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Gender: Do not display
Current location: Virginia
Member since: Wed Jun 1, 2011, 07:34 PM
Number of posts: 6,728

About Me

Navy brat-->University fac brat. All over-->Wisconsin-->TN-->VA. RN (ret), married, grandmother of 11. Progressive since birth. My mouth may be foul but my heart is wide open.

Journal Archives

Iowa town translates its diverse population into a majority Latino city council

When people drive into Iowa’s first majority Latino city, the first thing they’ll see is a building with an enormous mural. It declares ‘you belong here,’ on the left. ‘Tú perteneces aquí in Spanish on the right.

Two-term city councilman Jose Zacarias meets his old friend Tar Macias outside about a block away. They chat about the history of the town as they make their way up the street bundled in hats, jackets and gloves. Macias has been delivering his bilingual newspaper Hola Iowa to the town for about 20 years.

“Okay this is Main Street," Zacarias gestures to the long pathway of businesses.

Macias points to a building, "The coffee shop we were at, correct me if I’m wrong, this used to be a pharmacy?"

Zacarias answers yes without delay.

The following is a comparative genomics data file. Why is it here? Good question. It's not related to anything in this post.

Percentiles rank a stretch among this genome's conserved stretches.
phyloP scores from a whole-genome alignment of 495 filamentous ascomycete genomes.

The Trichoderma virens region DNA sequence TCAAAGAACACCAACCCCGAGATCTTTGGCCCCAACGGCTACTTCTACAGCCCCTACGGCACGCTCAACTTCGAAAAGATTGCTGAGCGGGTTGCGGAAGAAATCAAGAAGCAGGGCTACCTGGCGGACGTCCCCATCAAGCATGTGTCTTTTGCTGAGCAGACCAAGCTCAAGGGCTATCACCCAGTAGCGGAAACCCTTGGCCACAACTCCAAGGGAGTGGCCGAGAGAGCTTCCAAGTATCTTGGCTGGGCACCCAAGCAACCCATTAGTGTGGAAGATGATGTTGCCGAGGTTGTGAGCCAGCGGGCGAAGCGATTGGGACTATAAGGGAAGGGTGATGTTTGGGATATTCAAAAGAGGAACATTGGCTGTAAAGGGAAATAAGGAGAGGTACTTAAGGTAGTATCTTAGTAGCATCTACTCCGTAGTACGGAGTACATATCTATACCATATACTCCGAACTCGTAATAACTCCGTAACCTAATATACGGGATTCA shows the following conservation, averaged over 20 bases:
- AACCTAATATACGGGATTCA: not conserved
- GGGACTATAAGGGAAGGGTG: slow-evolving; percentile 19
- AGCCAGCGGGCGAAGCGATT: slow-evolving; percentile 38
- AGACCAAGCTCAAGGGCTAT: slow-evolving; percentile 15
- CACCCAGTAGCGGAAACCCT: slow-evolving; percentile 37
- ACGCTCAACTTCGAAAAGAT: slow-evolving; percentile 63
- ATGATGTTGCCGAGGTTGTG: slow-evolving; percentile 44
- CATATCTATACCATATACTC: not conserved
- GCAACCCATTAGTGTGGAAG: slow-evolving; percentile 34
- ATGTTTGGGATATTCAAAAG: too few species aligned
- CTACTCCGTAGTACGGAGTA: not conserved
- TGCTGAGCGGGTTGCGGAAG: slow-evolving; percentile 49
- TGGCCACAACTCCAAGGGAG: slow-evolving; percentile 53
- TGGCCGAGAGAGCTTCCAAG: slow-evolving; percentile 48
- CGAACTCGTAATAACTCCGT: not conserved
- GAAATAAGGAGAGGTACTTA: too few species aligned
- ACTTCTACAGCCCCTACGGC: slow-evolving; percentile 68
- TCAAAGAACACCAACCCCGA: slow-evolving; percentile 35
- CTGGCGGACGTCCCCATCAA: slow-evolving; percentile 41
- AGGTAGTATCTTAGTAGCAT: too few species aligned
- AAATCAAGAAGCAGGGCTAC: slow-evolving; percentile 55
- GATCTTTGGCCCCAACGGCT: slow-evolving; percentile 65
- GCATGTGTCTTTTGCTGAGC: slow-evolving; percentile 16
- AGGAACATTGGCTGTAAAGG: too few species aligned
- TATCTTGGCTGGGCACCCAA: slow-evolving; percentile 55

MLK Isn't the Only Black Baptist Hero Being Honored Today

As Americans observe the legacy of the Rev. Martin Luther King Jr., many Africans will be observing the legacy of their own Baptist crusader for racial justice, the Rev. John Chilembwe.

King and Chilembwe both led institutions influenced by the National Baptist Convention, a 19th-century network of African American churches with a missionary zeal.

The poignant history of MLK’s Ebenezer Baptist Church in Atlanta has been oft-told: in 1886, John A. Parker, an ex-slave, persuaded a small group of friends to gather for fellowship at a stone marker known as the “Ebenezer.” In 1894, he was succeeded by pastor Adam Daniel “A.D.” Williams, a child of slaves who espoused a program of self-determination inspired by the social gospels and the bootstrap ideals of Booker T. Washington. He urged members to “get a piece of the turf.”